Utility Week

Utility Week 12 12 2014

Utility Week - authoritative, impartial and essential reading for senior people within utilities, regulators and government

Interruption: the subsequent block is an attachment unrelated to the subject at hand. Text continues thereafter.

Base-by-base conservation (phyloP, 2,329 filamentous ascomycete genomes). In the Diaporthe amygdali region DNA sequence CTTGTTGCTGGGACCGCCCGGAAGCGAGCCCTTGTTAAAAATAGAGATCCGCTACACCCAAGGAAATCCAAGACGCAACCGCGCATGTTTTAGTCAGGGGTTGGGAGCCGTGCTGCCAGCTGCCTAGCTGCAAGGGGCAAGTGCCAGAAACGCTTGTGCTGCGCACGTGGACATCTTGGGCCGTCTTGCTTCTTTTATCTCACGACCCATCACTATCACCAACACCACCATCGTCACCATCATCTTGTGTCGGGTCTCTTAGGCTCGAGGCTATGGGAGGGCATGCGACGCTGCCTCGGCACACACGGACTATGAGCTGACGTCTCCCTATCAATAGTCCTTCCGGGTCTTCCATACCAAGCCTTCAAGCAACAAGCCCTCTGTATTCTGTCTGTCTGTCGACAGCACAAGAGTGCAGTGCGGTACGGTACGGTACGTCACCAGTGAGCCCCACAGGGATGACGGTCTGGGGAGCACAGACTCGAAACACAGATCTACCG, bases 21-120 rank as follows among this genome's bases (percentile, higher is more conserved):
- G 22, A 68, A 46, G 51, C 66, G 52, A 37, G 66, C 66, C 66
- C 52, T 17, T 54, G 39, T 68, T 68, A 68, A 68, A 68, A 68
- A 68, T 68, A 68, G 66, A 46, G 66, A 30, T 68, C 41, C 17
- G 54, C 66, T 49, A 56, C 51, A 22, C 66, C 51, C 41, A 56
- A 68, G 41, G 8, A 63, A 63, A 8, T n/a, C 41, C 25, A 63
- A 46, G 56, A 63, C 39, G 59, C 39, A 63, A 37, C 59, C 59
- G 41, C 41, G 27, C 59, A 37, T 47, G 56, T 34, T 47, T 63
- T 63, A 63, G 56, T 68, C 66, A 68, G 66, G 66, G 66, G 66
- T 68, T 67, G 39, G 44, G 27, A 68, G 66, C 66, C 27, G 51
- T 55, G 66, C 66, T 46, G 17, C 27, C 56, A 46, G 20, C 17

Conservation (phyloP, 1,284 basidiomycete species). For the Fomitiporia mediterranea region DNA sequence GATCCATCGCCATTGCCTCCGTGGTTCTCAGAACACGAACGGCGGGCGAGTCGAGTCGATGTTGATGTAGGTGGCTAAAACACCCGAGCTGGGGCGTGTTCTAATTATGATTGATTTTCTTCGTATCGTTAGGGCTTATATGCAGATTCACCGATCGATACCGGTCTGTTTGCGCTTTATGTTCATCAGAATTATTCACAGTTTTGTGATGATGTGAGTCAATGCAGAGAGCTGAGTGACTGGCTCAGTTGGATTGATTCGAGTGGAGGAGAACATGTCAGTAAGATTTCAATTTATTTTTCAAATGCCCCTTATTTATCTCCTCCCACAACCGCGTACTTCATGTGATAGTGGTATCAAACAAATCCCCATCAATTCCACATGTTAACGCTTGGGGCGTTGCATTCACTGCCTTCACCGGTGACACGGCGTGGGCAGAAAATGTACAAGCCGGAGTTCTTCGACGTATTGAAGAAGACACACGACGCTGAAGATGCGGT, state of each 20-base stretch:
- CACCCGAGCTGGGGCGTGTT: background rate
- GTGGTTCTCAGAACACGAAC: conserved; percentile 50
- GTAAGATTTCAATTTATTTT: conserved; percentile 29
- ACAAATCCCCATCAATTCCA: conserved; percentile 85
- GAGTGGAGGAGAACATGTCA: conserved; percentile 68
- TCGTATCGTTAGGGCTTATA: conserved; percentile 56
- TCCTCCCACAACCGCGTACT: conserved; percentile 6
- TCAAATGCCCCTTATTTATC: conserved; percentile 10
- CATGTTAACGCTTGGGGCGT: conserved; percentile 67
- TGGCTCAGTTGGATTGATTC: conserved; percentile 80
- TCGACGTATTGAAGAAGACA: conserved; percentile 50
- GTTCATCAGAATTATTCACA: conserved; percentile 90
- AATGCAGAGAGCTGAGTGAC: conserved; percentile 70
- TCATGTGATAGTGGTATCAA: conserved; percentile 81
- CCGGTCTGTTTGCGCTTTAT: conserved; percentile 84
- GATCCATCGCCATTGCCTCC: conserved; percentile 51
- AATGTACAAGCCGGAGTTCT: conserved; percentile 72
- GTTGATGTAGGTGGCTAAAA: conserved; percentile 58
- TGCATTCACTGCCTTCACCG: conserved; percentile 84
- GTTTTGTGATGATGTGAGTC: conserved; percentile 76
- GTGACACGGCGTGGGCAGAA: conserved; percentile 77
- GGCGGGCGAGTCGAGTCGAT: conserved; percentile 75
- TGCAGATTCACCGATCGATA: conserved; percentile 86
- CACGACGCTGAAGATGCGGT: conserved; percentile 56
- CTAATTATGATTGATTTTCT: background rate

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UtILItY WeeK | 12th - 18th December 2014 | 23 Operations & Assets turbines will deliver enough electricity to supply more than 14,000 average German homes. Siemens will operate and maintain the turbines under a 15-year service contract. If you have an asset or project you would like to see featured in this slot, please send your pictures and details of the project to: paul.newton@fav-house.com or call 01342 332085 Pipe up Dale Hartley Utilities face significant challenges to manage their age- ing water pipeline infrastructure, with failures increas- ing in both frequency and severity, leaving utilities with difficult decisions on whether to maintain or replace these assets. Furthermore, with regulators pushing utilities to drive down failures and improve service, this leaves a considerable void in available funding. The conventional approach to pipeline management allowed a pipeline to fail multiple times before it was replaced. This may work reasonably well for smaller diameter distribution pipelines, for large diameter pipelines it is wasteful. Furthermore, there are simply insufficient funds to adopt this approach. A capital replacement programme for large diameter pressure pipelines not only carries a high price, but also poses significant logistical challenges. Through the assessment of tens of thousands of kilometres of large- diameter pipelines, it is clear that even problematic trans- mission mains can be managed. In fact, WRc has found that more than 80 per cent of pipe- lines do not have any deteriora- tion at all and are in "like new" condition. Closer inspection suggests that less than 3 per cent of pipe sections require any immediate repair. There is a better way to maintain pressure pipelines; assess the pipeline and address the problems. WRc has developed an approach called Assess & Address, and our return on investment studies have found that while many variables affect pricing, on average, an Assess & Address programme can be implemented for 4 per cent of the capital replacement cost. The benefits of this new approach – regardless of the size, material or depth of the underground asset – is that companies can drive down the cost of pipeline operation and maintenance while improving overall asset life. The service will also support assessment of the cur- rent condition of underground assets and enable devel- opment of least-cost solutions to ensure serviceability with minimum/no interruption to customers. We believe this new approach to underground assets, developed in Partnership with Pure Technologies and others, will help drive down the cost of pipeline operation and maintenance, delay intervention times and improve asset performance to help the utilities outperform against regulatory drivers. There is a need to change the way utilities approach their critical asset replacement programmes so they bring benefits for utili- ties and their customers. Dale Hartley, commercial manager, WRc "A replacement programme not only carries a high price, but also poses significant logistical challenges." More than 80 per cent of pipelines do not have any deterioration and are in 'like new' condition

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